Was it Zoya, with her principles that were idealistic to a fault but had no relevance to the petty high school dramas? Or was it Monet who publicly feuded with Julien over the title of “best influencer”? Or finally, was it Audrey who did not want to deal with any more of Julien’s antics? Who was it? We believe it was all of them. Zoya had absolutely nothing to do in Season 2, but in Season 1, didn’t the half-sisters start fighting due to Obie, which just escalated into a bit of a class conflict before getting resolved by itself? It was one of the blandest fights we ever saw. The supposed magnitude of their disagreements made sense only to them. And when they got past it all, there was Monet. Each and every one of her fights with Julien, including the way she executed them, were so caricaturish. Blair would never.
Finally, we had Audrey, who actually had a valid point for being against Julien. In fact, she was the closest thing to Blair in the series, with her confidence, manners, and goals. Why not use her from the beginning instead of dividing it between the three women? Also, if we are being honest, Emily Alyn Lind was one of the two or three actors in the series who had a strong charm of their own. The other was Thomas Doherty, who played Max Wolfe. We have called him Chuck Bass 2.0 plenty of times in our reviews of the episodes. We stand by that, but we cannot deny that he still brought something of himself to the role: an honesty and a dignified vulnerability that really endeared him to us. Even though it might have felt rather close to a repetition, giving Audrey and Max more relevance to the overall plot would have ensured we liked the reboot more.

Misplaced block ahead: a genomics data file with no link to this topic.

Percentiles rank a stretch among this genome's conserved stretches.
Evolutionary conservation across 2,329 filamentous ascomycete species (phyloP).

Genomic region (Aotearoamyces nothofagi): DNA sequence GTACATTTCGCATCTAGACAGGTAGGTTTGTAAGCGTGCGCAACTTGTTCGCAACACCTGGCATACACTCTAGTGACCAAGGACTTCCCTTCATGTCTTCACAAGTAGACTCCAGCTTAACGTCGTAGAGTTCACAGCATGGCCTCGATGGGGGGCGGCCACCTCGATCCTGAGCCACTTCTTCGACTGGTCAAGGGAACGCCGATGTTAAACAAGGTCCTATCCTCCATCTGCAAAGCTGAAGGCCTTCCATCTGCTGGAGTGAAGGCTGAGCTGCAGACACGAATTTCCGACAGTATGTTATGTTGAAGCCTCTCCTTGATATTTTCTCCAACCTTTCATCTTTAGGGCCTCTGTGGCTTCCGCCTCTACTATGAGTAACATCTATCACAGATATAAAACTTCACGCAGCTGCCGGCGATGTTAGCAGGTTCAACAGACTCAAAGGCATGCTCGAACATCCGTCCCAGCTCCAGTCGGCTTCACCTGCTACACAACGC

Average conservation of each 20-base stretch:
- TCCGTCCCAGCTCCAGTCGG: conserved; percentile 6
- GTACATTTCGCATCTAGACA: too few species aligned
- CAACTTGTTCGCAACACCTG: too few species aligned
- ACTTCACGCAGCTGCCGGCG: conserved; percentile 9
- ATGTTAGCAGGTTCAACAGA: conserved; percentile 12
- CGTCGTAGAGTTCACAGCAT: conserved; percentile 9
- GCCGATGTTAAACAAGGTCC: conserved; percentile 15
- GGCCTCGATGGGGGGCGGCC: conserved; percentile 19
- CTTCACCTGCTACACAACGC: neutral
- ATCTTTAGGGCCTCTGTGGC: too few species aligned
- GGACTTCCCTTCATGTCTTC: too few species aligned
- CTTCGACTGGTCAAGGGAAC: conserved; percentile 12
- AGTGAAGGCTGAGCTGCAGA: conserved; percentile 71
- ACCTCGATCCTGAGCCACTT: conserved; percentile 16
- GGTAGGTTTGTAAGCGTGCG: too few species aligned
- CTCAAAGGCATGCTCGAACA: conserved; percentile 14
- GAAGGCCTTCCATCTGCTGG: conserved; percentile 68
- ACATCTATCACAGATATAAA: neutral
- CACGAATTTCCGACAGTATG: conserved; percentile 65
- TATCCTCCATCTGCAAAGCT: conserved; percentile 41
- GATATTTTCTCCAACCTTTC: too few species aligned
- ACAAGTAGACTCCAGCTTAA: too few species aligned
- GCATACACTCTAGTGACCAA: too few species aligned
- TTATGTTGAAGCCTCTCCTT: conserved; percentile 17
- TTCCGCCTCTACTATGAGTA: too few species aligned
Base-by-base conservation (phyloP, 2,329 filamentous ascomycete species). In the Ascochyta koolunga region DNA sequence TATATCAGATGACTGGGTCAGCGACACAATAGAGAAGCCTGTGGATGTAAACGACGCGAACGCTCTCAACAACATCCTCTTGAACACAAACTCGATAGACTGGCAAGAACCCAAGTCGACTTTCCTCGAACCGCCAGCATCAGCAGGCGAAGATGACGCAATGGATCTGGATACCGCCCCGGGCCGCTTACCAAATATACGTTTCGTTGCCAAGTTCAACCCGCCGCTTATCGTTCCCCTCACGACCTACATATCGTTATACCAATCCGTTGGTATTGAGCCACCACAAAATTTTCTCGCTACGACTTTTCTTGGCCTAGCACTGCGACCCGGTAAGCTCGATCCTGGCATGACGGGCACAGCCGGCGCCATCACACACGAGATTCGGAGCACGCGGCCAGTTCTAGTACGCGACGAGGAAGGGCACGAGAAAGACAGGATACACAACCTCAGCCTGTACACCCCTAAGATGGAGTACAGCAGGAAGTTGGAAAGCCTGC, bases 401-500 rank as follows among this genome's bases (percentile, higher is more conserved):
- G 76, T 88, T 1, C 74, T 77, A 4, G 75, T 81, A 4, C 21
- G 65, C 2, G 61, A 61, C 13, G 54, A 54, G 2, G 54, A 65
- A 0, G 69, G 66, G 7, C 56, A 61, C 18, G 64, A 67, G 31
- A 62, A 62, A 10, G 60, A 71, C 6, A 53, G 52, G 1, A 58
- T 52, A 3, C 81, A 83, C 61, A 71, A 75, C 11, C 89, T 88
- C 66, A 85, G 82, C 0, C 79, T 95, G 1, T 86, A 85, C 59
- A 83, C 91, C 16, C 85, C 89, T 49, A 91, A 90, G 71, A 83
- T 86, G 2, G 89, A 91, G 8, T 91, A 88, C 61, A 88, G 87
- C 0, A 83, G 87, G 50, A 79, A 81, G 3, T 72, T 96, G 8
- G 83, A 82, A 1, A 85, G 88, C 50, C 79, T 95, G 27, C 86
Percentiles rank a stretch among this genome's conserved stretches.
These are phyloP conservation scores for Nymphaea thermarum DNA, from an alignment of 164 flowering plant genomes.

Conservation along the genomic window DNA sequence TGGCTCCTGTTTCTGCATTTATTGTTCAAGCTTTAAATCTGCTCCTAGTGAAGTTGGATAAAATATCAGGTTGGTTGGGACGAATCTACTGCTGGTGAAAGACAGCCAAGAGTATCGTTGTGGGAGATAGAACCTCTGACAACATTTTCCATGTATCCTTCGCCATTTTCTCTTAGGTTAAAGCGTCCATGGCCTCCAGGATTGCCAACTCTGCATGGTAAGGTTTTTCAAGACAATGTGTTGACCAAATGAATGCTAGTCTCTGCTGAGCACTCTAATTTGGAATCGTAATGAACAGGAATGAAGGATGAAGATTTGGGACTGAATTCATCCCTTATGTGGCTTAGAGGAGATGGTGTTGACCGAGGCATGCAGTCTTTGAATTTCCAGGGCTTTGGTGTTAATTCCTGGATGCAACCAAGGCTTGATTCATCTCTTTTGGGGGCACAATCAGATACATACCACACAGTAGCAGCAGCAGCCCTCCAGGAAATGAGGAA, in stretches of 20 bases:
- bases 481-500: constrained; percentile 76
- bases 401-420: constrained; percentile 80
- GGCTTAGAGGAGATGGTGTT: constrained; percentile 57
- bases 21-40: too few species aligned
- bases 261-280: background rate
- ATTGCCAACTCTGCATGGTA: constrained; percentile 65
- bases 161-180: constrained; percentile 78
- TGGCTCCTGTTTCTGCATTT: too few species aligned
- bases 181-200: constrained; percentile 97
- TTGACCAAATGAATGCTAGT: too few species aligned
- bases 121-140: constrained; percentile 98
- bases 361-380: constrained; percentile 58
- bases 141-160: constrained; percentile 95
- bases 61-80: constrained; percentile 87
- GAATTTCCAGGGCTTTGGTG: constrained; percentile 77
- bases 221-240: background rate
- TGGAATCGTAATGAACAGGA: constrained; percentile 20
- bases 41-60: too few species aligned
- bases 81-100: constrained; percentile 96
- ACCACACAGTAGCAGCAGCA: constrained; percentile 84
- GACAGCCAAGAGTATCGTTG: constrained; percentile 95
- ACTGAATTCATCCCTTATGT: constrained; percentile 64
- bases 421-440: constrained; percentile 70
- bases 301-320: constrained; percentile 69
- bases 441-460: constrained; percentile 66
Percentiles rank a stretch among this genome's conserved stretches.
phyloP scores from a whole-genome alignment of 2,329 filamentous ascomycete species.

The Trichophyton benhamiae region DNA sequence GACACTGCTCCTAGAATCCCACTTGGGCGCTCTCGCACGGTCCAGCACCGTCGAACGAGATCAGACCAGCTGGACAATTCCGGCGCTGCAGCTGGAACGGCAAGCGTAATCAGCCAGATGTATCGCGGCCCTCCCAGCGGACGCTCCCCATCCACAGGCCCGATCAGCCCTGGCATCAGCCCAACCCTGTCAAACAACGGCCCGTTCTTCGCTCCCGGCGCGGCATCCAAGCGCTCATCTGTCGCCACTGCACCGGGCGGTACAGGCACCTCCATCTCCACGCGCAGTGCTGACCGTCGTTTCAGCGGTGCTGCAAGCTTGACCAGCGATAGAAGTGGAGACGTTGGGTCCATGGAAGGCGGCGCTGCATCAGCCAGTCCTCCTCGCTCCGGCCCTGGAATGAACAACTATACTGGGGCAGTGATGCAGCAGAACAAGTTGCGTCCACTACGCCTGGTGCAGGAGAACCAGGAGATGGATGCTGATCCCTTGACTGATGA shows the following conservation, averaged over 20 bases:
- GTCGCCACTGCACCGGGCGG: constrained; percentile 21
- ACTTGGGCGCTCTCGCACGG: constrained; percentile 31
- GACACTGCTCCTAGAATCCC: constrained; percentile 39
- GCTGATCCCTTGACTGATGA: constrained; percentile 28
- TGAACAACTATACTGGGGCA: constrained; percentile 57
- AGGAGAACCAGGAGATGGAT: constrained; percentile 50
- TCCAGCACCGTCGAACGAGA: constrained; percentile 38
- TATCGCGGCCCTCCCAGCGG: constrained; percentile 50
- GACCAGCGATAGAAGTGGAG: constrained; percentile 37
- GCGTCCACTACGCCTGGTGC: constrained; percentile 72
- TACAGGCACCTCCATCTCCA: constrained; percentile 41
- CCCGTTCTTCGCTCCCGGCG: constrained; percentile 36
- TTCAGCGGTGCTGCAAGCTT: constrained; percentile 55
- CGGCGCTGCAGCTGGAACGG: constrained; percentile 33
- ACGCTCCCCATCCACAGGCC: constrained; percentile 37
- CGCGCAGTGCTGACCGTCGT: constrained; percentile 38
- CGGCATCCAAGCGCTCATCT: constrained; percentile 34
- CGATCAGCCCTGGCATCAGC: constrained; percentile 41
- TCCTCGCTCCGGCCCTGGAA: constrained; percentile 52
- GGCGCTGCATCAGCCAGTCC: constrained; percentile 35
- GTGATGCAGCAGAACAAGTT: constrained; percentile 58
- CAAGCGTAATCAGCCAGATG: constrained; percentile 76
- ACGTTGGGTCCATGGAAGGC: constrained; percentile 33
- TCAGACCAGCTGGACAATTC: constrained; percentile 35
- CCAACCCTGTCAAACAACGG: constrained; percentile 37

Julien has started every season with a conflict between her and some subplot’s current Blair Waldorf. She feuded with Zoya in the first season, and Monet and Audrey in the second. The third season, if it ever happened, would have been with Luna. By breaking down Blair Waldorf, one of the most iconic characters ever, into bits and pieces, the makers gave us nothing to aspire to or emulate. The focus was on Julien too much, and the reboot’s Serena van der Woodsen is one of the most annoying characters ever, who really can’t see beyond her own nose, whatever her intentions. We must remember that Serena was only interesting because she was the antithesis of Blair, whom we loved to hate in the beginning. Once the hate turned to love, Serena wasn’t what anybody wanted to be. A Blair Waldorf 2.0 should have been the center of this series, not a Serena who doesn’t even have her fashion game on point. The lack of a good fashion moment in two seasons is unforgivable.
At the end of the day, the “Gossip Girl” reboot is nothing original, and it is accordingly self-aware. But it failed to use that knowledge to its advantage, which is why we don’t mourn the loss of a third season. Now excuse us while we go back to watching some of our favorite character’s epic takedowns of the people around her.